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Directed by Rebecca Hall
Written by Rebecca Hall, based on the novel by Nella Larsen
Starring Tessa Thompson, Ruth Negga and André Holland
Classification PG; 98 minutes
Now playing at the TIFF Bell Lightbox in Toronto, opening Oct. 29 in Montreal’s Cinematheque and Vancouver’s VIFF Centre, and Nov. 3 in other markets; available to stream on Netflix starting Nov. 10
Arguably, a well-done adaptation is not one that renders with faithful verisimilitude the exact words and movements of its source material, but one that has the range and ability to translate the feeling and tone of its specific world. English actor-turned-filmmaker Rebecca Hall contends with this dynamic in her debut feature, Passing, an intriguing study of race, class and gender in late-1920s New York, based on the 1929 novel by Harlem Renaissance novelist Nella Larsen.
The film traces the stories of two Black women, Irene Redfield (Tessa Thompson) and Clare Kendry (Ruth Negga), both of whom have the ability to “pass” as white, to varying degrees and with varying intentions. Childhood friends who reunite via a chance encounter, Irene lives in Harlem with her relatively darker-skinned husband Brian (André Holland) and their children, while Clare has spent her adult life passing for white and is married to white businessman John Bellow (Alexander Skarsgard), with whom she shares a daughter.
Hall adapts Larsen’s words to the screen with a striking resemblance – entire passages from Larsen’s novel are envisioned almost verbatim. The slight changes and translations to the present day made by Hall’s screenplay are mostly concerned with plot, but also with conscientiousness. Larsen was intentional with her characters’ infrequent use of slurs in her novel, and Hall seems sensitive to that fact, making notable and thoughtful changes to crucial lines of dialogue.
Interesting, too, is Hall’s choice to shoot the film in monochrome. While Larsen’s book was set in environments of lush textures and tonalities, the film’s use of black and white sometimes threatens to empty out the spaces and figures we see onscreen. It renders the psychological ambiguity of the story on the visual plane, with the grey tones both confusing as well as emphasizing the difference in skin tones onscreen. An unmistakably deliberate choice, it is one that works best in scenes of intimate domesticity as well as in Hall’s often striking framing of Clare, but falters in sweeping exterior scenes and moments that call for the ability to place characters’ identities with specificity.
While Larsen’s Passing trades in such ambiguity, the novel is clear in its awareness of who does or does not hold the ability to make certain distinctions. It is a story that centres Black worldmaking and knowledge within a specific historical context. That Irene and Clare are able to pass is less a marker of their own shapeshifting abilities and more an indication of the lack of awareness of the white people who they are able to pass with.
In contrast, some of Hall’s cinematic choices quietly tug at the feeling that she has misunderstood the subjective and socially constructed nature of race as something to be applied too broadly, instead of rooted in the lived experience of racialized people – including those of her audience. Within this tension, too, is Hall’s choice to appoint herself the writer and director of this adaptation. There is a loud irony in a white director – albeit one who has spoken about her own family history of “passing” – taking on a story like Larsen’s.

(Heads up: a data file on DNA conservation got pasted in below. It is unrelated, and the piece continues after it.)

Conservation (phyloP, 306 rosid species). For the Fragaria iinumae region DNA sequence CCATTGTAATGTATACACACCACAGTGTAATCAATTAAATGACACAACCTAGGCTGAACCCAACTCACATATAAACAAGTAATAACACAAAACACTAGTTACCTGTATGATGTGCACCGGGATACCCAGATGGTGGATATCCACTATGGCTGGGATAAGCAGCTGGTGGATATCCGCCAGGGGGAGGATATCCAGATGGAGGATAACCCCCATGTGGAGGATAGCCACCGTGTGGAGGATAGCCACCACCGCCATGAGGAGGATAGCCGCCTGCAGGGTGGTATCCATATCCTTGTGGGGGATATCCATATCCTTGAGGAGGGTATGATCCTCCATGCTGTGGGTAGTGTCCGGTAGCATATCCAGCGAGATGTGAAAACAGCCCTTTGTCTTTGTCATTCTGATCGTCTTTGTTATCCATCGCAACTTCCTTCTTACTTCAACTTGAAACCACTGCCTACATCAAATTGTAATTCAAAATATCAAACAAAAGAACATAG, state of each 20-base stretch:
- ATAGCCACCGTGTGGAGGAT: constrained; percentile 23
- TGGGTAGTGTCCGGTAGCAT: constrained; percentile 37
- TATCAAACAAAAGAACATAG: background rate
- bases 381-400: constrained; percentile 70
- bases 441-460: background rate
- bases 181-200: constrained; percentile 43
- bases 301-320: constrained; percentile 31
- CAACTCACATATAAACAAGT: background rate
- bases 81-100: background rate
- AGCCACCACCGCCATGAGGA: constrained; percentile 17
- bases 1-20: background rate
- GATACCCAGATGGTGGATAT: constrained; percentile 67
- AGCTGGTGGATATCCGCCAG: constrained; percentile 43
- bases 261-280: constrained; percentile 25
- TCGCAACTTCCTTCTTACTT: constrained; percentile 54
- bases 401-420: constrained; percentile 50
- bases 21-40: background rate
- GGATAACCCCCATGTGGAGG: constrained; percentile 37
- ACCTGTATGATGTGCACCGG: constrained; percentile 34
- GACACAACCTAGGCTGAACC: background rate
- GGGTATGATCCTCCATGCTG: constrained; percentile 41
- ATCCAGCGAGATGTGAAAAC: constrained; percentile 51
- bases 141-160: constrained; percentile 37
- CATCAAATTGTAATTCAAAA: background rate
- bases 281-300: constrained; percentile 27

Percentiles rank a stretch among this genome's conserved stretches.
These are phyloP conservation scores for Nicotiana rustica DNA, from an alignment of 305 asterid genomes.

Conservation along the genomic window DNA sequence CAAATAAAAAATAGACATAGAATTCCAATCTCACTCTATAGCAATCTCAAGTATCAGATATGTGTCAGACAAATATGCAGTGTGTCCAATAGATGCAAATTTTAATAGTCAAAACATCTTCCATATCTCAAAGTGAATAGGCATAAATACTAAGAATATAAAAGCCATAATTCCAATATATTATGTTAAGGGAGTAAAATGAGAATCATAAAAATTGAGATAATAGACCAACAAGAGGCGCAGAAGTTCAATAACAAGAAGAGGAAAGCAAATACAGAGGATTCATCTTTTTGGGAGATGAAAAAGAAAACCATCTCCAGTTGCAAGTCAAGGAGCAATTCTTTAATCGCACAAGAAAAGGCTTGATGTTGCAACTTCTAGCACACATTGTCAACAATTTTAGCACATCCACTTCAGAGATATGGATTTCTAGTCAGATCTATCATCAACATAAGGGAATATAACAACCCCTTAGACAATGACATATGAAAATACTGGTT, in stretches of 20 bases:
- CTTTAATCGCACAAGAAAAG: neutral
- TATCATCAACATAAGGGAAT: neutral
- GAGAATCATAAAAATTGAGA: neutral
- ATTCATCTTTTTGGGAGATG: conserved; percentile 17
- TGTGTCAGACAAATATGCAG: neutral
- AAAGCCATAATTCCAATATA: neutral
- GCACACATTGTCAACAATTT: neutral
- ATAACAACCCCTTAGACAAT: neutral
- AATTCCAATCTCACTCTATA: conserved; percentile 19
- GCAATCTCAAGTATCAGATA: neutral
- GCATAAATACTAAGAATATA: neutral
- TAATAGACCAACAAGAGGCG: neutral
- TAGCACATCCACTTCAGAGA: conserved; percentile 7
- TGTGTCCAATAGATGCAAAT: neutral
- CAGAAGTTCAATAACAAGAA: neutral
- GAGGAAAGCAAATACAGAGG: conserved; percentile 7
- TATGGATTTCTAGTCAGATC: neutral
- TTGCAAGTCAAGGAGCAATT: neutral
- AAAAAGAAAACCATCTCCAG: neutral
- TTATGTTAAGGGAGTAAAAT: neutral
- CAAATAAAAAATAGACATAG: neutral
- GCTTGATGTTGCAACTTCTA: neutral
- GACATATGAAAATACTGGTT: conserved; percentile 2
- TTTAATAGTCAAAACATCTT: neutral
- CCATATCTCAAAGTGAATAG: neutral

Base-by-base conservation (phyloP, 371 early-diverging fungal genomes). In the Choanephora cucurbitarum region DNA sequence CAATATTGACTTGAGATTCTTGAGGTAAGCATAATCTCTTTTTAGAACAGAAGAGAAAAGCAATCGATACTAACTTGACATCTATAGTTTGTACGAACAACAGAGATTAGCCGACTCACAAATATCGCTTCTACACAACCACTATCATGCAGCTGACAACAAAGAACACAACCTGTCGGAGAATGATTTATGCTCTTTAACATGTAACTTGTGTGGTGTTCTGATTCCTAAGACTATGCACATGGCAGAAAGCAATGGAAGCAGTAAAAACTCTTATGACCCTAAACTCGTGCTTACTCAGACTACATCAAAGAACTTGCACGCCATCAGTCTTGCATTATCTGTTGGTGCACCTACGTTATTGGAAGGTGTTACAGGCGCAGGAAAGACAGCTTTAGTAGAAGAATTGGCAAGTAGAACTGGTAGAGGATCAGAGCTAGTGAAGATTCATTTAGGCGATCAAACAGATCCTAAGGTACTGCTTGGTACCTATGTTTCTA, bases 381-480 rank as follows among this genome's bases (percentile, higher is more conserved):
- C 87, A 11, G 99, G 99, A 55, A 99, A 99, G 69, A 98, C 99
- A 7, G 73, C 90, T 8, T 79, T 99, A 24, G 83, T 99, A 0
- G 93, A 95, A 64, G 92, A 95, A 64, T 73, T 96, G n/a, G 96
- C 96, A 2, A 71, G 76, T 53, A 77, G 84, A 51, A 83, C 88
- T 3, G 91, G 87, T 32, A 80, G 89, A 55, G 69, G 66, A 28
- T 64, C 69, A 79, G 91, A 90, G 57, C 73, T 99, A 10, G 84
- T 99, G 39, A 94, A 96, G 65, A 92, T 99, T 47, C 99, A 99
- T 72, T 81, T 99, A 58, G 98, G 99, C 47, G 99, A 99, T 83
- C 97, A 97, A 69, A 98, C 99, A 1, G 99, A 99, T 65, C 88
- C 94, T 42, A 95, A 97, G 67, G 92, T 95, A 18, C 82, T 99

What is it exactly that Hall contributes to this retelling that wasn’t already elucidated by Larsen? While the director has centred the interior lives of Black women and almost, but not quite fully, mapped out the constellation of desirability, jealousy, repression and intrigue that Larsen so adeptly and intricately executed, she has also centred herself here – and gained capital in doing so.
Although Hall’s Passing is one of the few films in cinema’s history to cast Black actors in such “white-passing” roles (one of the earliest and well-known examples of this exception being Fredi Washington in John M. Stahl’s 1934 drama Imitation of Life), the production also continues the history of white directors, however well-meaning their intentions, claiming ownership over Black stories.
That Hall would be drawn to this story and its parallels to her own family history seems almost inevitable. That she would nominate herself to the position of sole author of its contemporary adaptation – effectively inserting herself into Larsen’s carefully crafted portrait of Black ways of knowing, despite being aware that audiences would question her right as a white woman to do so – betrays the exact sort of well-mannered arrogance that Larsen wrote of.
In the interest of consistency across all critics’ reviews, The Globe has eliminated its star-rating system in film and theatre to align with coverage of music, books, visual arts and dance. Instead, works of excellence will be noted with a Critic’s Pick designation across all coverage.